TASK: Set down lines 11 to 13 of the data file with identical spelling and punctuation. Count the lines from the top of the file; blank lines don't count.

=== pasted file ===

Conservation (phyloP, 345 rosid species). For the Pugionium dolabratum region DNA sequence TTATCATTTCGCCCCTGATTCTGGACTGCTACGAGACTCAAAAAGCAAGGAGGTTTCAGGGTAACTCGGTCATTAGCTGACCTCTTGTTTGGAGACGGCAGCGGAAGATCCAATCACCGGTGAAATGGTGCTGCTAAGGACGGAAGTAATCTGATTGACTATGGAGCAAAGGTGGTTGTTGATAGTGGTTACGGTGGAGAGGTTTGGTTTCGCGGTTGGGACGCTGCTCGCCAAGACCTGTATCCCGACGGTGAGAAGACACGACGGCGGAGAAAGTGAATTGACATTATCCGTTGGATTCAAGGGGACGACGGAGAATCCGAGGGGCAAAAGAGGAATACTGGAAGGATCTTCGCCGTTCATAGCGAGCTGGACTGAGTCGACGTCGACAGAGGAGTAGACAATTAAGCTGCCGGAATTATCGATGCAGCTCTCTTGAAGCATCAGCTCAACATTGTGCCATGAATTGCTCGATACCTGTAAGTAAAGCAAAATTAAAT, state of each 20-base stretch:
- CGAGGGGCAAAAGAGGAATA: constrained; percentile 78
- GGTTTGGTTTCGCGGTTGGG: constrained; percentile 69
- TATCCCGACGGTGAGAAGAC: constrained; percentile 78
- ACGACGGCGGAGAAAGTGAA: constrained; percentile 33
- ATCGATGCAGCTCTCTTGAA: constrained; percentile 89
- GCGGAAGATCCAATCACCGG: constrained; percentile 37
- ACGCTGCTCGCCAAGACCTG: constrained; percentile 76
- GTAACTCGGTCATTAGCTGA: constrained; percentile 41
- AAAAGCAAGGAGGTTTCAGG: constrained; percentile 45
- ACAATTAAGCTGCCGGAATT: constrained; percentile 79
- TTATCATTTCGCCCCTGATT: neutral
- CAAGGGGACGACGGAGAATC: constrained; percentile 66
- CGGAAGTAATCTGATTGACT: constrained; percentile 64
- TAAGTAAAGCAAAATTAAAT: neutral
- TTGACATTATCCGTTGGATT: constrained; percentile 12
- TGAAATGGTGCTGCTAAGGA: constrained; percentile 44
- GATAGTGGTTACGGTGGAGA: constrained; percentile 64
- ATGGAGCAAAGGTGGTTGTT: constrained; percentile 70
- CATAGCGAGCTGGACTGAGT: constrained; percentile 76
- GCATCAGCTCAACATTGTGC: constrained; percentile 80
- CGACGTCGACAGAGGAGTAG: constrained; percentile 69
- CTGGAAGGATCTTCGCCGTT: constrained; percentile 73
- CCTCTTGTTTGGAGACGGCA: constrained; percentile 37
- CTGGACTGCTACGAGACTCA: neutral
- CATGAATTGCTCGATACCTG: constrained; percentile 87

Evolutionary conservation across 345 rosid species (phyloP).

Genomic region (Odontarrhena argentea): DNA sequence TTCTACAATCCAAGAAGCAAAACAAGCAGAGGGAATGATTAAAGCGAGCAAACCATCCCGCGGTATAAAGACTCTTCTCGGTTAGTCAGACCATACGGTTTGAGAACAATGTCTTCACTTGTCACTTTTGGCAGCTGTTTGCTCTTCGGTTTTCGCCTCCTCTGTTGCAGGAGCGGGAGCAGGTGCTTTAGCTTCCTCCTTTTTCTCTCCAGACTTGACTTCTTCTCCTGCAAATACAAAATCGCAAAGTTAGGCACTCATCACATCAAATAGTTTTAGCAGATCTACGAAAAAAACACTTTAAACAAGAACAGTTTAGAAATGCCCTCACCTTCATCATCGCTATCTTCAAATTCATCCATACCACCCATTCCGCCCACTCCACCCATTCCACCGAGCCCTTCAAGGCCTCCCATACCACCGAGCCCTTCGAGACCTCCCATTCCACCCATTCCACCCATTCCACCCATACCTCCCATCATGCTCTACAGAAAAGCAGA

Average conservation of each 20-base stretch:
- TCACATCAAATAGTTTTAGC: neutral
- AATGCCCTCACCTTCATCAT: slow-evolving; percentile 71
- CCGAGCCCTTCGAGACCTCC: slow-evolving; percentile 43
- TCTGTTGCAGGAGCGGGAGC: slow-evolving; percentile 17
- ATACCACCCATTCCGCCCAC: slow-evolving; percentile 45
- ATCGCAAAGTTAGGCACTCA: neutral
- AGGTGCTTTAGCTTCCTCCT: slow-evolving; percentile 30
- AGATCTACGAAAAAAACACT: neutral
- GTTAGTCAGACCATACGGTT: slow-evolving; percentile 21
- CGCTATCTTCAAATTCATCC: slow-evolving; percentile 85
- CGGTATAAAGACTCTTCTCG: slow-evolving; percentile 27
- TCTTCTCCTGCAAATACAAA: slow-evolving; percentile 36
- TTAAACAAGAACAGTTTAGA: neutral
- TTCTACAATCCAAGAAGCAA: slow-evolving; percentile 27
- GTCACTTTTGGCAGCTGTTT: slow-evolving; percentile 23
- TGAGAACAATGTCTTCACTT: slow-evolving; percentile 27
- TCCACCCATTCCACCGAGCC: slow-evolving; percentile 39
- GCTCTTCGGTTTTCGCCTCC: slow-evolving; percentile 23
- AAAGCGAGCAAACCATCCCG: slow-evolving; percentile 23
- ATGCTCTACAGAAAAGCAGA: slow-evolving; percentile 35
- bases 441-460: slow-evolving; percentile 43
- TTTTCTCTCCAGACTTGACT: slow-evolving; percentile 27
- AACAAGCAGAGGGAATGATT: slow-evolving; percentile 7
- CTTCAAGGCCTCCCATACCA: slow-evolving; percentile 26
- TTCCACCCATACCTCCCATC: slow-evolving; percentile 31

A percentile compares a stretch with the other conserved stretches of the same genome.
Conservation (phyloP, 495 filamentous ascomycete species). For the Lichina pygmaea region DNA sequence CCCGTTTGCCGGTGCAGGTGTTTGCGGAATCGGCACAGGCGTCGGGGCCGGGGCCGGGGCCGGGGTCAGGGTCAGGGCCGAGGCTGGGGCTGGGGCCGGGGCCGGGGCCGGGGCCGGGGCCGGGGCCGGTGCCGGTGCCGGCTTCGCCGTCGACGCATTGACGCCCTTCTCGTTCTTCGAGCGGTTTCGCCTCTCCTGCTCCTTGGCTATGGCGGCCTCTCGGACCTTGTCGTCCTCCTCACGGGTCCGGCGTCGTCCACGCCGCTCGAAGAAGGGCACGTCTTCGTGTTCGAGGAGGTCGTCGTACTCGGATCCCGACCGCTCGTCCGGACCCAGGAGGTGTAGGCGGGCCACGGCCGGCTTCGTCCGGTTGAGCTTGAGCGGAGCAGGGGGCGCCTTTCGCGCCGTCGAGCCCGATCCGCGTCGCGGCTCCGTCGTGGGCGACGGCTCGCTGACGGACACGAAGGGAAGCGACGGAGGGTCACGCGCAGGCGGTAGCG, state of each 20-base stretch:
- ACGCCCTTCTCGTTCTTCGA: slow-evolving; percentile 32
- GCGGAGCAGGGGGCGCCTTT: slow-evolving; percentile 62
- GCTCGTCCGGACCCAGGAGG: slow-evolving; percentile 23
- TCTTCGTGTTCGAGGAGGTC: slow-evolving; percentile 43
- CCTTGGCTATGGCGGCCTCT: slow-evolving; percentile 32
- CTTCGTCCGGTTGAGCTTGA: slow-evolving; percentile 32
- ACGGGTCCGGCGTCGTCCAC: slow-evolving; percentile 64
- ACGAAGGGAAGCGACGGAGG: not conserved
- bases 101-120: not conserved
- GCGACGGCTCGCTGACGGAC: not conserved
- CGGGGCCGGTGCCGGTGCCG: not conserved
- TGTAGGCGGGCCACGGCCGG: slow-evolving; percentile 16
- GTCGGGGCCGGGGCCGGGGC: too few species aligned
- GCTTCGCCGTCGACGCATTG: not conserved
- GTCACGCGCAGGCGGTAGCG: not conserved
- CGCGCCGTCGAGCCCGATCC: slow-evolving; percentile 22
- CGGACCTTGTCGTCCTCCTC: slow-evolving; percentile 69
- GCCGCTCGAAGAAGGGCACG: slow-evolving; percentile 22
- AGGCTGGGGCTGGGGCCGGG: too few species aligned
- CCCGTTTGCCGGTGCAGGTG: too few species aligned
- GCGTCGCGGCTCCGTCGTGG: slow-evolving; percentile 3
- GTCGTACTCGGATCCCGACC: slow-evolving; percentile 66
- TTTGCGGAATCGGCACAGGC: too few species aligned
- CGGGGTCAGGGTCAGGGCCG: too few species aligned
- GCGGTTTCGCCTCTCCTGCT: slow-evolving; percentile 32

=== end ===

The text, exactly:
- ACAATTAAGCTGCCGGAATT: constrained; percentile 79
- TTATCATTTCGCCCCTGATT: neutral
- CAAGGGGACGACGGAGAATC: constrained; percentile 66